Harlem bids farewell to 'Mother Hale'

December 24, 1992|By Newsday

NEW YORK -- Harlem's towering Riverside Church wa packed by hundreds of residents, politicians and others who mourned Clara McBride Hale with eulogies that likened her to St. Peter and called her "our black Madonna."

In the front rows sat children and adults whose precarious lives had depended on Hale House, the Harlem brownstone set up by Mrs. Hale to house drug-addicted or HIV-infected mothers. In the course of caring for nearly 1,000 children, the former domestic worker earned herself the moniker "Mother Hale."

Mrs. Hale died Friday at the age of 87, and yesterday's funeral ran according to her instructions. James Forbes, Riverside's senior minister, said Mrs. Hale wanted "no sad funeral, no expensive casket surrounded by rows and rows of flowers . . . but plenty of music." He called Ms. Hale the community's "black Madonna."

The unadorned pine casket was followed into the church by a long procession of mourners, including Mayor David N. Dinkins, Rep. Charles Rangel, D-N.Y., Sen. Alfonse D'Amato, R-N.Y., Yoko Ono and her son, Sean Lennon, and several other politicians and clergymen.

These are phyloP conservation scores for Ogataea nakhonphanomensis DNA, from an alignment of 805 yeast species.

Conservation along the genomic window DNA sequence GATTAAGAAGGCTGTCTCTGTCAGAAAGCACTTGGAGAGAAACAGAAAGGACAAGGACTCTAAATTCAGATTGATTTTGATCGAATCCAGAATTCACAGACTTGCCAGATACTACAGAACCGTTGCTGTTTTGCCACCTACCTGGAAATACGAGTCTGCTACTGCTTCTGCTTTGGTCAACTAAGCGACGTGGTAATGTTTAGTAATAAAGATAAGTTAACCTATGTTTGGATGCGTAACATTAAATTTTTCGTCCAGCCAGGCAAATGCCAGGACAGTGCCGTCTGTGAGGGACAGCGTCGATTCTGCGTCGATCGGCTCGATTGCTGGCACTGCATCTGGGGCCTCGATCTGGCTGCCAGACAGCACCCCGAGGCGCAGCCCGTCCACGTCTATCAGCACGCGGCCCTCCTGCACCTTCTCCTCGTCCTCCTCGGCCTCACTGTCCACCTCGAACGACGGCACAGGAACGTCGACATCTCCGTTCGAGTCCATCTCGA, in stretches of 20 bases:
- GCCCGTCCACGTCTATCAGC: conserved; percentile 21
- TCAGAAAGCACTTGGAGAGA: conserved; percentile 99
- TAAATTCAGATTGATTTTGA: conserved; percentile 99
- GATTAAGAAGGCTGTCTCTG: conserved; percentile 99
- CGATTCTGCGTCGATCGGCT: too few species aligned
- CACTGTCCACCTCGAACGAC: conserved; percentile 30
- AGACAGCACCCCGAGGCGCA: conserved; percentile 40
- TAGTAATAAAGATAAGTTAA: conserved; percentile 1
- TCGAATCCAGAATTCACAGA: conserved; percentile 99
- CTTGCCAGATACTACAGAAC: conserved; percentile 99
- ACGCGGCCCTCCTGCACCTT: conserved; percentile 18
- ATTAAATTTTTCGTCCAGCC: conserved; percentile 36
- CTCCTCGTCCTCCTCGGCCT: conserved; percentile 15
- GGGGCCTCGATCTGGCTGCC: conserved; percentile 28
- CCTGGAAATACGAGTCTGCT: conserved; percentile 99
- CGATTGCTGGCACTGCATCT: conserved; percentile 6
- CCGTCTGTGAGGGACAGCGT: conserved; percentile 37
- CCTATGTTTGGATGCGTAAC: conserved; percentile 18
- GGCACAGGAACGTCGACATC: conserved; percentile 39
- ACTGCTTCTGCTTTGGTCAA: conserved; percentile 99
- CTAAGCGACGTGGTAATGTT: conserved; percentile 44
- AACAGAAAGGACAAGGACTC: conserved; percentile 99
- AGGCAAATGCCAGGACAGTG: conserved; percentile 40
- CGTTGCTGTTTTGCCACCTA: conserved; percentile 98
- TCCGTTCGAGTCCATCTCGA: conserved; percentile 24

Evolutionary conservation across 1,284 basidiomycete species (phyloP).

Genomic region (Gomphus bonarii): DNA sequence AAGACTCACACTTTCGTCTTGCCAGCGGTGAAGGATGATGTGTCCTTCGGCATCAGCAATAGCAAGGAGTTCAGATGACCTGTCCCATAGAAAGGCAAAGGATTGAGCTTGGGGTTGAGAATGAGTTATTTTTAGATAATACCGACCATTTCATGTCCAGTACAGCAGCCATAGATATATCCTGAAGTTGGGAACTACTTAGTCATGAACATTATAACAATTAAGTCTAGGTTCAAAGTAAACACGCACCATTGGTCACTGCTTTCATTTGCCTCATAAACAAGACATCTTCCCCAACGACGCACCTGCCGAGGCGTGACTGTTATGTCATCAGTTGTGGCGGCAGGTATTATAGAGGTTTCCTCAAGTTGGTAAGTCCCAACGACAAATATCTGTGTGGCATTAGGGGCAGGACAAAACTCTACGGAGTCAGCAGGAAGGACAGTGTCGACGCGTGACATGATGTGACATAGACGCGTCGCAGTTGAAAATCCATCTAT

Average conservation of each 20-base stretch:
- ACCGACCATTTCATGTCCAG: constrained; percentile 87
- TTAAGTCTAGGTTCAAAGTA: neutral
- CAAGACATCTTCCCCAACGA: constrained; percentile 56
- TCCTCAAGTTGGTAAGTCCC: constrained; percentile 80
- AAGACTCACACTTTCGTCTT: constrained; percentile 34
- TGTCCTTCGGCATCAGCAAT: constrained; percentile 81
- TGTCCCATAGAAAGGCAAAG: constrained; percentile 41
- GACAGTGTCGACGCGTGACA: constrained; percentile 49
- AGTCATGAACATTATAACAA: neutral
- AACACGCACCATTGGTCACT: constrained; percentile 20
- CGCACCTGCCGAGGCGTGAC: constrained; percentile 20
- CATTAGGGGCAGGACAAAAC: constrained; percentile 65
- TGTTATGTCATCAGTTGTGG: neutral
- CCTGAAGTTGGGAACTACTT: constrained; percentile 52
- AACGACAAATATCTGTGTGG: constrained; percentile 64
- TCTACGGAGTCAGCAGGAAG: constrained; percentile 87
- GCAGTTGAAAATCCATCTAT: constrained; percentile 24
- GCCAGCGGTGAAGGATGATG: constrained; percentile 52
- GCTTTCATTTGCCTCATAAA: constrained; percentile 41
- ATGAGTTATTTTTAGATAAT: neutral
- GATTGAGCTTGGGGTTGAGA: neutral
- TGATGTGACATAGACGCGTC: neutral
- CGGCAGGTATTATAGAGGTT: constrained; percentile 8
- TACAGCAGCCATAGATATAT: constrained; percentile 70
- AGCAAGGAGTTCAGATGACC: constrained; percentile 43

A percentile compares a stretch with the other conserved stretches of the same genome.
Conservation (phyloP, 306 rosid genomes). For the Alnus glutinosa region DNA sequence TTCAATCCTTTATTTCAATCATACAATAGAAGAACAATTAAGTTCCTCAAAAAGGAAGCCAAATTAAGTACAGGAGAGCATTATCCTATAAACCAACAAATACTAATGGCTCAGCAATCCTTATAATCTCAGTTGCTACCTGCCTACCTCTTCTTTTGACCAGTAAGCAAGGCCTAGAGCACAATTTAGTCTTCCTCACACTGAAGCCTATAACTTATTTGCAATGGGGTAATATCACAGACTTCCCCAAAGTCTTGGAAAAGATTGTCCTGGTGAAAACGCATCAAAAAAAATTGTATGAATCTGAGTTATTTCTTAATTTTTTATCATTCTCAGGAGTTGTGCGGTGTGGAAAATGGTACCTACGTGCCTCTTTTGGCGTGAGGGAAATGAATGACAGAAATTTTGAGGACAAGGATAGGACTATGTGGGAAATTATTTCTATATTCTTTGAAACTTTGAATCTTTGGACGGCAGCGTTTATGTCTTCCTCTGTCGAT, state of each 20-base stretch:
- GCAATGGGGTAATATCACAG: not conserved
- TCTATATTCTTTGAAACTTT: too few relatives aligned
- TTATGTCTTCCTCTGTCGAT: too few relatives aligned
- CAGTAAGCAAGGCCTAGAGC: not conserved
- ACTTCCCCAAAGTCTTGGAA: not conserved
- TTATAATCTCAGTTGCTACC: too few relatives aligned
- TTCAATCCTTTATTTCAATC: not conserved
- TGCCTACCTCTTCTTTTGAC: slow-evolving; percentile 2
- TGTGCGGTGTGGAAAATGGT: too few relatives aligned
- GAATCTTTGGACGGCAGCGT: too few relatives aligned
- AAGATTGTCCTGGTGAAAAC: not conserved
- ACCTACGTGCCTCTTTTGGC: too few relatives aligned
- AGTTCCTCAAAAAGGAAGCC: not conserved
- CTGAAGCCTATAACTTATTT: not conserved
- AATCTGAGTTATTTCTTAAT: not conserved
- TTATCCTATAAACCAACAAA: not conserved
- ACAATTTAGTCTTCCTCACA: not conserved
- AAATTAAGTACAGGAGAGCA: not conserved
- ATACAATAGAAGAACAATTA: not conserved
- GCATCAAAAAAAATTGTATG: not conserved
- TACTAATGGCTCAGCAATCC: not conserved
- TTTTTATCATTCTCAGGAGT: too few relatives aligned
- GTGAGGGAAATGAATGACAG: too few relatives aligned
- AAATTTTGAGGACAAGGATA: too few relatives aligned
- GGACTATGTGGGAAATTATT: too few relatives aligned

Mr. Dinkins said that Mrs. Hale's frugal lifestyle had reminded him of "Peter the Apostle."

Mrs. Hale began her work in 1969, when her daughter, Lorraine, persuaded a heroin-addicted woman on the streets of Harlem to leave her infant with Mrs. Hale while the woman sought drug treatment.

Having attracted the praise of everyone from city officials to then-President Reagan, Mrs. Hale ultimately was able to expand her care without any public funds.

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